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Our final destination in Vietnam was to be it’s largest city, Ho Chi Minh city, formerly known as Saigon.  The city centre is situated on the banks of the Saigon River, more than one thousand miles south of Hanoi, where we began our Vietnamese Odyssey almost three weeks ago.

Under the name Saigon, the city was the capital of the independent state of South Vietnam from 1955–75.  South Vietnam, as an anti-communist state, fought against the communist North Vietnamese and Viet Cong  during the Vietnam War (known as the American War here), with aid from the United States of America.   Saigon fell when it was captured by the communists on April 30, 1975, thus bringing an end to the War.  

Our first port of call was the infamous Ben Thanh market where I was hoping to buy a few items I needed.  However, I was so overwhelmed by stall-holders surrounding me and literally grabbing my arms and pulling me, that I high-tailed it out of there within a couple of minutes, empty-handed.

The Reunification Palace was the place where tanks crashed through the gates to signal the fall of Saigon in April 1975 and which, curiously, has remained trapped in the time warp of the 1970s ever since.

We then strolled to the very grand Central Post Office which looks much more like a well-preserved Parisienne railway station, near to the Notre Dame cathedral before ascending to the 49th floor of the Bitexco Financial Tower – better known as the Saigon Skydeck.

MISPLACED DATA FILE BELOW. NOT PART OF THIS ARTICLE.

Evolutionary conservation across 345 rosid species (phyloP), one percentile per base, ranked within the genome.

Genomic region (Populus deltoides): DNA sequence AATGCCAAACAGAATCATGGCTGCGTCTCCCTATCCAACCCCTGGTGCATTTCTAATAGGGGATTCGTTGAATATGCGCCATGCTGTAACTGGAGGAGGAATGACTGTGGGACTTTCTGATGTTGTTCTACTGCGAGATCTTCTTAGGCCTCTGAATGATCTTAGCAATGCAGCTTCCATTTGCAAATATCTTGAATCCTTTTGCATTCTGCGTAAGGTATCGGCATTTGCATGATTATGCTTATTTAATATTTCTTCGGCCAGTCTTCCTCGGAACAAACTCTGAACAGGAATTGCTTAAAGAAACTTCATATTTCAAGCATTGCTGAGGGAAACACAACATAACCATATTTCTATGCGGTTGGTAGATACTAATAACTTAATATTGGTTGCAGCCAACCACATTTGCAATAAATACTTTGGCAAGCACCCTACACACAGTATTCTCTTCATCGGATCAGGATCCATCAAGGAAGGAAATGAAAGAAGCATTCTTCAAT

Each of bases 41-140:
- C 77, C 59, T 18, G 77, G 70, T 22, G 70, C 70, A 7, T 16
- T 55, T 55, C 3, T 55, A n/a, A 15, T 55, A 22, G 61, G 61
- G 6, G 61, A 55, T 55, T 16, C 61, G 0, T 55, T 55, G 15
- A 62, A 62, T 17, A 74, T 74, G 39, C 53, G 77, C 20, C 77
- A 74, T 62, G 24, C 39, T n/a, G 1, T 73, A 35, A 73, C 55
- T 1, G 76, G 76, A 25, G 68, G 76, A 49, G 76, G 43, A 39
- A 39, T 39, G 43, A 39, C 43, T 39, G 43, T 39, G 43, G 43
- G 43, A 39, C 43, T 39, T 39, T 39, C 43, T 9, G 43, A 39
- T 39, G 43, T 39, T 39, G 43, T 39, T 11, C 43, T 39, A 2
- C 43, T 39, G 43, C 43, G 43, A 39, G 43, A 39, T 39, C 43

The following day we took a trip out of the city to the Cao Dai Temple to witness the noon ceremony attended by hundreds of tourists and worshippers alike.

The Cu Chi tunnels provided a fascinating alternative viewpoint of the war in Vietnam as seen through Vietnamese eyes.  This immense network (over 200 kilometres) of connecting underground tunnels used by the Viet Cong were of great importance in their resistance of American forces, and helped achieve ultimate military success.  A short section of the tunnels has been enlarged to allow tourists to crawl through – and I can tell you that they are cramped, dark, hot, humid, airless and very claustrophobic. 

Our final thrill of the day was to play at being Rambo and fire some rounds of an M30 machine gun on the shooting range at the Tunnels before we left.  The power and noise were absolutely incredible.

Watch out for my next report from the Kingdom of Cambodia.